1) She looked down on Gopher Prairie. The snow stretching without break from street to devouring prairie beyond, wiped out the town's pretence of being a shelter. The houses were black specks on a white sheet. (Lewis)
2) I was staring directly in front of me. at the back of the driver's neck, which was a relief map of boil scars. (Salinger)
3) She was handsome in a rather leonine way. Where this girl was a lioness, the other was a panther - lithe and quick. (Christie)
4) Wisdom has reference only to the past. The future remains for ever an infi¬nite field for mistakes. You can't know beforehand. (Lawrence)
5) The man stood there in the middle of the street with the deserted dawnlit boulevard telescoping out behind him. (Howard)
6) He smelled the ever-beautiful smell of coffee imprisoned in the can. (Steinbeck)
7) We talked and talked and talked, easily, sympathetically, wedding her experience with my articulation. (John Barth)
8) She and the kids have filled his sister's house and their welcome is wearing thinner and thinner. (John Updike)
9) He had hoped that Sally would laugh at this, and she did. and in a sudden mutual gush they cashed into the silver of laughter all the sad secrets they could find in their pockets. (John Updike)
As far as structure is concerned, metaphor can be conveyed through any notional part of speech and in any pait of the sentence. Metaphors can be divided into genuine and trite (dead).
Thus, metaphors, which are almost absolutely unexpected and unpredictable, are genuine ones, whereas those that are common in speech and therefore are sometimes even fixed in dictionaries as expressive means of language are trite ones. For instance, the metaphor 'an iron curtain ' used to be very striking and truly genuine at the time of Winston Churchill, but has lonle since become trite. Some once-genuine metaphors have become pan and parcel of modem language (especially of its colloquial layer). The classic example of a metaphor's turning into an idiom is 'a green-eyed monster'used by William Shakespeare in relation to Othello. Now it is applied to any jealous person. The sentences below contain trite metaphors, many of which are. In fact, frequently-used idioms. By its structure a metaphor can be simple (one-step) or sustained (prolonged, extended, a chain of metaphors). A simple metaphor consists of one word or word-group whereas a prolonged one is sustained by some additional images.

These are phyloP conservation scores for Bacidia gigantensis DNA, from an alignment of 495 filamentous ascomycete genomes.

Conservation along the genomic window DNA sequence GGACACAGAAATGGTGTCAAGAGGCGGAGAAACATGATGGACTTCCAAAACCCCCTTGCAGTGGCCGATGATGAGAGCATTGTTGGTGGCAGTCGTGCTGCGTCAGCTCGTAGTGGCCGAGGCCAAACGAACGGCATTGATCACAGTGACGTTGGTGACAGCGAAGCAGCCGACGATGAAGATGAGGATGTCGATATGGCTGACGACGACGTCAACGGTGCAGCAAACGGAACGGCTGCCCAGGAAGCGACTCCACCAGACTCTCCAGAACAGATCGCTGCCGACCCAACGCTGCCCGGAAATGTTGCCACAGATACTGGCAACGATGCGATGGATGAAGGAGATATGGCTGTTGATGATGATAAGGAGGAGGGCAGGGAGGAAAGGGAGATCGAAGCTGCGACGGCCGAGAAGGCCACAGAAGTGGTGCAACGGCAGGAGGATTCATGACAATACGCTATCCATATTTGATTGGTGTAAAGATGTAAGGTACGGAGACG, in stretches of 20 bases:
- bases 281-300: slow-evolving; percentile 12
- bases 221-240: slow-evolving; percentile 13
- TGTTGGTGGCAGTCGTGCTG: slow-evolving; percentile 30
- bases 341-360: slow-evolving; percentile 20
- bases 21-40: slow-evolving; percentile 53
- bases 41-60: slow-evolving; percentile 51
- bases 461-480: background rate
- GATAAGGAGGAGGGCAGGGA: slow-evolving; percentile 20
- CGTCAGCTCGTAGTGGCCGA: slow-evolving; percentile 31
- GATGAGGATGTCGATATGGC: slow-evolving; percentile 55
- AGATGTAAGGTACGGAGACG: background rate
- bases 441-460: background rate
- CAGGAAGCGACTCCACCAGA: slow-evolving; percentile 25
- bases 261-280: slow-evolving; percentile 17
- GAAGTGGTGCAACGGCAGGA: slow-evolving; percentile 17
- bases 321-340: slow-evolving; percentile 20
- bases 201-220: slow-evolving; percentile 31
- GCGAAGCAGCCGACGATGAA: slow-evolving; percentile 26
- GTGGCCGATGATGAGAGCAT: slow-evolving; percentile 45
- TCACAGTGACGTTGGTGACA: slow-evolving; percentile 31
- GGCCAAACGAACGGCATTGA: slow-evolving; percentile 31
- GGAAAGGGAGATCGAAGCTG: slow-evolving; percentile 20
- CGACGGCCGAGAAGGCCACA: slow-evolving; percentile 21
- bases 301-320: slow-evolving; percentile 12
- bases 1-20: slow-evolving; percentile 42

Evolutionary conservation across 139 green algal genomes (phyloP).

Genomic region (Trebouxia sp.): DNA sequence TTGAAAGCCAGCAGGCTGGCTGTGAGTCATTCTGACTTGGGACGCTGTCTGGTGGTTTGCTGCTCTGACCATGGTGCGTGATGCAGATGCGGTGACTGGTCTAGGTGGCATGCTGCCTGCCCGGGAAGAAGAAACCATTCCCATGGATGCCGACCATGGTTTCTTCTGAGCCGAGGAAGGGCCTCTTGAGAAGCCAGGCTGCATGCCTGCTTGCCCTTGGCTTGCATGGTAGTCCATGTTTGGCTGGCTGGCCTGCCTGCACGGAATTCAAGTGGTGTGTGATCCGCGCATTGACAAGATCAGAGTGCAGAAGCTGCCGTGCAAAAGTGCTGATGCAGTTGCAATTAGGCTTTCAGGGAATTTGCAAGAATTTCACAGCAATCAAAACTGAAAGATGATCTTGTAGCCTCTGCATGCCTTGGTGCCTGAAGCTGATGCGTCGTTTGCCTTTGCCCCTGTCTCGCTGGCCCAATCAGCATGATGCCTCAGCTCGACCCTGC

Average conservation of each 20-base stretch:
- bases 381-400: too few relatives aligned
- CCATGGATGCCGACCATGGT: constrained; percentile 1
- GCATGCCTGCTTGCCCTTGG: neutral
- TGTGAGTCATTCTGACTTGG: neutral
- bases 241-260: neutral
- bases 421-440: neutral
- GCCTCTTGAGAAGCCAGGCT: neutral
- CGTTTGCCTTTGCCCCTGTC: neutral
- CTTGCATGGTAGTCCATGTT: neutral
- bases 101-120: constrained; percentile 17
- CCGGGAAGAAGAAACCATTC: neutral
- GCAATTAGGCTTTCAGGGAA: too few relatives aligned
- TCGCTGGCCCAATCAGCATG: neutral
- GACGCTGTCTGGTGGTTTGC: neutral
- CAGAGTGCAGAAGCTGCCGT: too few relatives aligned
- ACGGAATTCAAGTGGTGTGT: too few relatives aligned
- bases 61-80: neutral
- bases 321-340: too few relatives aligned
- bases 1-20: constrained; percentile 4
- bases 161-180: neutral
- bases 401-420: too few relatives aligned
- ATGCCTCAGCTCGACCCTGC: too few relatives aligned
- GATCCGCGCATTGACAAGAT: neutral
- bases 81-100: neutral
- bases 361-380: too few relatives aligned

For example, let us consider the afore-mentioned verse from Macbeth where, in fact, we deal with two extended metaphors: Life's but a walking shadow; a poor player That struts and frets his hour upon the stage, And then is heard no more: it is a tale Told by an idiot, full of sound and fury, Signifying nothing...